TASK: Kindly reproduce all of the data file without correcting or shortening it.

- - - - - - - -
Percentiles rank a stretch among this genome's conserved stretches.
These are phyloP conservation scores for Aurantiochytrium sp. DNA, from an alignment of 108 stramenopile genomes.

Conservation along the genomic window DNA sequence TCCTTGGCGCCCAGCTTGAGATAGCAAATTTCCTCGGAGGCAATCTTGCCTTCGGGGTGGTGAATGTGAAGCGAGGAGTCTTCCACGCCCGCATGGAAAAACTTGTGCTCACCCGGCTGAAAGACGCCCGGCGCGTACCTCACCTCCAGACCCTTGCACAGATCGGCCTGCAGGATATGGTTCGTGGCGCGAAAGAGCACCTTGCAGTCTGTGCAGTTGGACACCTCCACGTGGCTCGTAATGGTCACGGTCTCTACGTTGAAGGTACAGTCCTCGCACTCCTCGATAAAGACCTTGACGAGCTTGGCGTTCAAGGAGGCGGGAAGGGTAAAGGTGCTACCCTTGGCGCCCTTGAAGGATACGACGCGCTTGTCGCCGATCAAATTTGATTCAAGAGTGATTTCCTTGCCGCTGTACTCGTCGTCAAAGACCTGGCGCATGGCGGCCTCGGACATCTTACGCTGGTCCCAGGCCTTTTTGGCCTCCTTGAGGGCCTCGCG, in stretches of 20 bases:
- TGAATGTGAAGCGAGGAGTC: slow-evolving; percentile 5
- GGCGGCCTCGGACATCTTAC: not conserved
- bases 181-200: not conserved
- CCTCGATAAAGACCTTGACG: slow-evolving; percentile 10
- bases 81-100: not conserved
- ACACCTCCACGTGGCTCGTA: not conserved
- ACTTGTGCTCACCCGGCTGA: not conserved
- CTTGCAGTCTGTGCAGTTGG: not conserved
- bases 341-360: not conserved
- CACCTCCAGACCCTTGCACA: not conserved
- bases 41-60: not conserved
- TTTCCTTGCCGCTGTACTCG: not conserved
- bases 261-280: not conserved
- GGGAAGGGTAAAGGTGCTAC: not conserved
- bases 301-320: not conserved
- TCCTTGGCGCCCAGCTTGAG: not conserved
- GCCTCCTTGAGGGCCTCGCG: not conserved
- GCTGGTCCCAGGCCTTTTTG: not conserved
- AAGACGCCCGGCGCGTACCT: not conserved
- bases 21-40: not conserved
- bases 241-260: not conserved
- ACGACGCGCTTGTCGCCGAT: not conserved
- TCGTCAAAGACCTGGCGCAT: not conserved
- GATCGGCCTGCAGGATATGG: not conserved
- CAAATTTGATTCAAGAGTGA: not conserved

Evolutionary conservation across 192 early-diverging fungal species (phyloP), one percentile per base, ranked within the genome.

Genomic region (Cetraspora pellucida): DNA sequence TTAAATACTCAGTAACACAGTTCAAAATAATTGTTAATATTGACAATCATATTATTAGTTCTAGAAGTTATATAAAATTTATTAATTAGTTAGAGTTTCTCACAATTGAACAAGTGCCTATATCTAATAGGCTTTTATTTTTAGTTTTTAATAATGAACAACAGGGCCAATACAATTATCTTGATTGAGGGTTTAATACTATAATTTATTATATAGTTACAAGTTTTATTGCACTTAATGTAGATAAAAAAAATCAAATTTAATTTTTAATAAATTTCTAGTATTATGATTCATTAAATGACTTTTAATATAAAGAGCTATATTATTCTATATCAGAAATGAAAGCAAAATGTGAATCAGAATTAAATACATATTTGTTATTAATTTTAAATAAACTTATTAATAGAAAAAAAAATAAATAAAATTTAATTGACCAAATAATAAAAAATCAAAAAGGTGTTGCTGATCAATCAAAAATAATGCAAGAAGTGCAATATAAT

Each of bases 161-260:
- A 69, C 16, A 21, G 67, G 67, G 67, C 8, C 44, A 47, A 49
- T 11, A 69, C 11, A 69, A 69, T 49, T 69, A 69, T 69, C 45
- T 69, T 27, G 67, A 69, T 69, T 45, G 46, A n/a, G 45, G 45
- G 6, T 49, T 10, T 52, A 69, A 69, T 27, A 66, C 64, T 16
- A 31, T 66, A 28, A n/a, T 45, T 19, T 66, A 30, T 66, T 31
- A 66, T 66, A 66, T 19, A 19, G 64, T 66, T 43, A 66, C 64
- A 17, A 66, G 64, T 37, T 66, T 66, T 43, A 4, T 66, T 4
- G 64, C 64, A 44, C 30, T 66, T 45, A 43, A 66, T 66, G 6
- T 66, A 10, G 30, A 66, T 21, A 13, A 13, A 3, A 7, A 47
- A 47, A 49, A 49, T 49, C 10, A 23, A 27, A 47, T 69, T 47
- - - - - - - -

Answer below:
Percentiles rank a stretch among this genome's conserved stretches.
These are phyloP conservation scores for Aurantiochytrium sp. DNA, from an alignment of 108 stramenopile genomes.

Conservation along the genomic window DNA sequence TCCTTGGCGCCCAGCTTGAGATAGCAAATTTCCTCGGAGGCAATCTTGCCTTCGGGGTGGTGAATGTGAAGCGAGGAGTCTTCCACGCCCGCATGGAAAAACTTGTGCTCACCCGGCTGAAAGACGCCCGGCGCGTACCTCACCTCCAGACCCTTGCACAGATCGGCCTGCAGGATATGGTTCGTGGCGCGAAAGAGCACCTTGCAGTCTGTGCAGTTGGACACCTCCACGTGGCTCGTAATGGTCACGGTCTCTACGTTGAAGGTACAGTCCTCGCACTCCTCGATAAAGACCTTGACGAGCTTGGCGTTCAAGGAGGCGGGAAGGGTAAAGGTGCTACCCTTGGCGCCCTTGAAGGATACGACGCGCTTGTCGCCGATCAAATTTGATTCAAGAGTGATTTCCTTGCCGCTGTACTCGTCGTCAAAGACCTGGCGCATGGCGGCCTCGGACATCTTACGCTGGTCCCAGGCCTTTTTGGCCTCCTTGAGGGCCTCGCG, in stretches of 20 bases:
- TGAATGTGAAGCGAGGAGTC: slow-evolving; percentile 5
- GGCGGCCTCGGACATCTTAC: not conserved
- bases 181-200: not conserved
- CCTCGATAAAGACCTTGACG: slow-evolving; percentile 10
- bases 81-100: not conserved
- ACACCTCCACGTGGCTCGTA: not conserved
- ACTTGTGCTCACCCGGCTGA: not conserved
- CTTGCAGTCTGTGCAGTTGG: not conserved
- bases 341-360: not conserved
- CACCTCCAGACCCTTGCACA: not conserved
- bases 41-60: not conserved
- TTTCCTTGCCGCTGTACTCG: not conserved
- bases 261-280: not conserved
- GGGAAGGGTAAAGGTGCTAC: not conserved
- bases 301-320: not conserved
- TCCTTGGCGCCCAGCTTGAG: not conserved
- GCCTCCTTGAGGGCCTCGCG: not conserved
- GCTGGTCCCAGGCCTTTTTG: not conserved
- AAGACGCCCGGCGCGTACCT: not conserved
- bases 21-40: not conserved
- bases 241-260: not conserved
- ACGACGCGCTTGTCGCCGAT: not conserved
- TCGTCAAAGACCTGGCGCAT: not conserved
- GATCGGCCTGCAGGATATGG: not conserved
- CAAATTTGATTCAAGAGTGA: not conserved

Evolutionary conservation across 192 early-diverging fungal species (phyloP), one percentile per base, ranked within the genome.

Genomic region (Cetraspora pellucida): DNA sequence TTAAATACTCAGTAACACAGTTCAAAATAATTGTTAATATTGACAATCATATTATTAGTTCTAGAAGTTATATAAAATTTATTAATTAGTTAGAGTTTCTCACAATTGAACAAGTGCCTATATCTAATAGGCTTTTATTTTTAGTTTTTAATAATGAACAACAGGGCCAATACAATTATCTTGATTGAGGGTTTAATACTATAATTTATTATATAGTTACAAGTTTTATTGCACTTAATGTAGATAAAAAAAATCAAATTTAATTTTTAATAAATTTCTAGTATTATGATTCATTAAATGACTTTTAATATAAAGAGCTATATTATTCTATATCAGAAATGAAAGCAAAATGTGAATCAGAATTAAATACATATTTGTTATTAATTTTAAATAAACTTATTAATAGAAAAAAAAATAAATAAAATTTAATTGACCAAATAATAAAAAATCAAAAAGGTGTTGCTGATCAATCAAAAATAATGCAAGAAGTGCAATATAAT

Each of bases 161-260:
- A 69, C 16, A 21, G 67, G 67, G 67, C 8, C 44, A 47, A 49
- T 11, A 69, C 11, A 69, A 69, T 49, T 69, A 69, T 69, C 45
- T 69, T 27, G 67, A 69, T 69, T 45, G 46, A n/a, G 45, G 45
- G 6, T 49, T 10, T 52, A 69, A 69, T 27, A 66, C 64, T 16
- A 31, T 66, A 28, A n/a, T 45, T 19, T 66, A 30, T 66, T 31
- A 66, T 66, A 66, T 19, A 19, G 64, T 66, T 43, A 66, C 64
- A 17, A 66, G 64, T 37, T 66, T 66, T 43, A 4, T 66, T 4
- G 64, C 64, A 44, C 30, T 66, T 45, A 43, A 66, T 66, G 6
- T 66, A 10, G 30, A 66, T 21, A 13, A 13, A 3, A 7, A 47
- A 47, A 49, A 49, T 49, C 10, A 23, A 27, A 47, T 69, T 47